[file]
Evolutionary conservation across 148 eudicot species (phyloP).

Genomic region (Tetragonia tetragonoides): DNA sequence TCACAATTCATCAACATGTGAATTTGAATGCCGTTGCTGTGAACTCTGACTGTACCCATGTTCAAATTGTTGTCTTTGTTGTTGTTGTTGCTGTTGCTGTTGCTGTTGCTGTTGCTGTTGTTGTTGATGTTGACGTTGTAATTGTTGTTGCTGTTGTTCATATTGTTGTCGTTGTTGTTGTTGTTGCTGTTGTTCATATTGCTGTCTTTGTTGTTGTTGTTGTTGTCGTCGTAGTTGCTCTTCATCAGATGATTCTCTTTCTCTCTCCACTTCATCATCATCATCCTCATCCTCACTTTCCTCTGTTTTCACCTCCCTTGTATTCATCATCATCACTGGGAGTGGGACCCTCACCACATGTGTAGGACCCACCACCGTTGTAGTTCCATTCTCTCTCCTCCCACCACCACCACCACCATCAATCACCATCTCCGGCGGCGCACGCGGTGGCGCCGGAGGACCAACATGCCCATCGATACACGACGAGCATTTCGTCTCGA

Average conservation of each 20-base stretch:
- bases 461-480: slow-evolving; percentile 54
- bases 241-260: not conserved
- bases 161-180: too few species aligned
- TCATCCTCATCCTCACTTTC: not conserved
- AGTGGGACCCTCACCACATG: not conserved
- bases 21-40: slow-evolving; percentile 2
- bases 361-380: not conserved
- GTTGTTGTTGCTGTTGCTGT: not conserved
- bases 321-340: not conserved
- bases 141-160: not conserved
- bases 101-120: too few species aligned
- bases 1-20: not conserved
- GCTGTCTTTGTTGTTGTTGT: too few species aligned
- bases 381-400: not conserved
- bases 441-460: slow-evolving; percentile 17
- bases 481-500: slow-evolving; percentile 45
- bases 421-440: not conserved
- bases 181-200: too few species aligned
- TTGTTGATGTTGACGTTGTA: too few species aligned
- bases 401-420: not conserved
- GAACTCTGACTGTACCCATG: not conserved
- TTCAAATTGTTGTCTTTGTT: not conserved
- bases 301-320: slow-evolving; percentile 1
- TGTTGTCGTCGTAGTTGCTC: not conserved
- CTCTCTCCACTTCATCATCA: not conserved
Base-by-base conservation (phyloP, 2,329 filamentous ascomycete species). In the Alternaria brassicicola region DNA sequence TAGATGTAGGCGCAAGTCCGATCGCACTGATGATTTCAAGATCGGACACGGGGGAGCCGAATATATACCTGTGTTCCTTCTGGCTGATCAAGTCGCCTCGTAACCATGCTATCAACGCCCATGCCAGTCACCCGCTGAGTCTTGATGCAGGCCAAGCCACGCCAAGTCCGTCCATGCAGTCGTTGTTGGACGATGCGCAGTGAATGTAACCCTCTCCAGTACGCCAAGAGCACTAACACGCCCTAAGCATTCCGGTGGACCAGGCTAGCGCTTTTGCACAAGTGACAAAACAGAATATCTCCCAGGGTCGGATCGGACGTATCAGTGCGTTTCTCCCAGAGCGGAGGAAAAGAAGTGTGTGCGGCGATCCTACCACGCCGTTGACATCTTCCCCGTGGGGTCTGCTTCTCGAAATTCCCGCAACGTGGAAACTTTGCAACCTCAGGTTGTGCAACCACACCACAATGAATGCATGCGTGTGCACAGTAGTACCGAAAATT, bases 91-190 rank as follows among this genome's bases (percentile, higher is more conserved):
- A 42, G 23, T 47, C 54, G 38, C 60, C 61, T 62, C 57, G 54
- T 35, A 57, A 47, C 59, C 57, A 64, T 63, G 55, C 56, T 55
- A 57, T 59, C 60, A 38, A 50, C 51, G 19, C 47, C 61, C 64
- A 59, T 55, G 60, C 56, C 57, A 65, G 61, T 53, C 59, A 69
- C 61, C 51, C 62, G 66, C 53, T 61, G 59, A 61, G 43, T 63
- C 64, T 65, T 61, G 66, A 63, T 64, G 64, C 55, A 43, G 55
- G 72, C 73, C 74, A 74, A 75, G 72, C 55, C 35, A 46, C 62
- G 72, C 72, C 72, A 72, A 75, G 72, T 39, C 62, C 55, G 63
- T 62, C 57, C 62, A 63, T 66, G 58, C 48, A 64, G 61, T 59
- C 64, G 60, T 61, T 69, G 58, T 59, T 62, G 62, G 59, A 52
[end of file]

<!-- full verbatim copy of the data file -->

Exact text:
Evolutionary conservation across 148 eudicot species (phyloP).

Genomic region (Tetragonia tetragonoides): DNA sequence TCACAATTCATCAACATGTGAATTTGAATGCCGTTGCTGTGAACTCTGACTGTACCCATGTTCAAATTGTTGTCTTTGTTGTTGTTGTTGCTGTTGCTGTTGCTGTTGCTGTTGCTGTTGTTGTTGATGTTGACGTTGTAATTGTTGTTGCTGTTGTTCATATTGTTGTCGTTGTTGTTGTTGTTGCTGTTGTTCATATTGCTGTCTTTGTTGTTGTTGTTGTTGTCGTCGTAGTTGCTCTTCATCAGATGATTCTCTTTCTCTCTCCACTTCATCATCATCATCCTCATCCTCACTTTCCTCTGTTTTCACCTCCCTTGTATTCATCATCATCACTGGGAGTGGGACCCTCACCACATGTGTAGGACCCACCACCGTTGTAGTTCCATTCTCTCTCCTCCCACCACCACCACCACCATCAATCACCATCTCCGGCGGCGCACGCGGTGGCGCCGGAGGACCAACATGCCCATCGATACACGACGAGCATTTCGTCTCGA

Average conservation of each 20-base stretch:
- bases 461-480: slow-evolving; percentile 54
- bases 241-260: not conserved
- bases 161-180: too few species aligned
- TCATCCTCATCCTCACTTTC: not conserved
- AGTGGGACCCTCACCACATG: not conserved
- bases 21-40: slow-evolving; percentile 2
- bases 361-380: not conserved
- GTTGTTGTTGCTGTTGCTGT: not conserved
- bases 321-340: not conserved
- bases 141-160: not conserved
- bases 101-120: too few species aligned
- bases 1-20: not conserved
- GCTGTCTTTGTTGTTGTTGT: too few species aligned
- bases 381-400: not conserved
- bases 441-460: slow-evolving; percentile 17
- bases 481-500: slow-evolving; percentile 45
- bases 421-440: not conserved
- bases 181-200: too few species aligned
- TTGTTGATGTTGACGTTGTA: too few species aligned
- bases 401-420: not conserved
- GAACTCTGACTGTACCCATG: not conserved
- TTCAAATTGTTGTCTTTGTT: not conserved
- bases 301-320: slow-evolving; percentile 1
- TGTTGTCGTCGTAGTTGCTC: not conserved
- CTCTCTCCACTTCATCATCA: not conserved
Base-by-base conservation (phyloP, 2,329 filamentous ascomycete species). In the Alternaria brassicicola region DNA sequence TAGATGTAGGCGCAAGTCCGATCGCACTGATGATTTCAAGATCGGACACGGGGGAGCCGAATATATACCTGTGTTCCTTCTGGCTGATCAAGTCGCCTCGTAACCATGCTATCAACGCCCATGCCAGTCACCCGCTGAGTCTTGATGCAGGCCAAGCCACGCCAAGTCCGTCCATGCAGTCGTTGTTGGACGATGCGCAGTGAATGTAACCCTCTCCAGTACGCCAAGAGCACTAACACGCCCTAAGCATTCCGGTGGACCAGGCTAGCGCTTTTGCACAAGTGACAAAACAGAATATCTCCCAGGGTCGGATCGGACGTATCAGTGCGTTTCTCCCAGAGCGGAGGAAAAGAAGTGTGTGCGGCGATCCTACCACGCCGTTGACATCTTCCCCGTGGGGTCTGCTTCTCGAAATTCCCGCAACGTGGAAACTTTGCAACCTCAGGTTGTGCAACCACACCACAATGAATGCATGCGTGTGCACAGTAGTACCGAAAATT, bases 91-190 rank as follows among this genome's bases (percentile, higher is more conserved):
- A 42, G 23, T 47, C 54, G 38, C 60, C 61, T 62, C 57, G 54
- T 35, A 57, A 47, C 59, C 57, A 64, T 63, G 55, C 56, T 55
- A 57, T 59, C 60, A 38, A 50, C 51, G 19, C 47, C 61, C 64
- A 59, T 55, G 60, C 56, C 57, A 65, G 61, T 53, C 59, A 69
- C 61, C 51, C 62, G 66, C 53, T 61, G 59, A 61, G 43, T 63
- C 64, T 65, T 61, G 66, A 63, T 64, G 64, C 55, A 43, G 55
- G 72, C 73, C 74, A 74, A 75, G 72, C 55, C 35, A 46, C 62
- G 72, C 72, C 72, A 72, A 75, G 72, T 39, C 62, C 55, G 63
- T 62, C 57, C 62, A 63, T 66, G 58, C 48, A 64, G 61, T 59
- C 64, G 60, T 61, T 69, G 58, T 59, T 62, G 62, G 59, A 52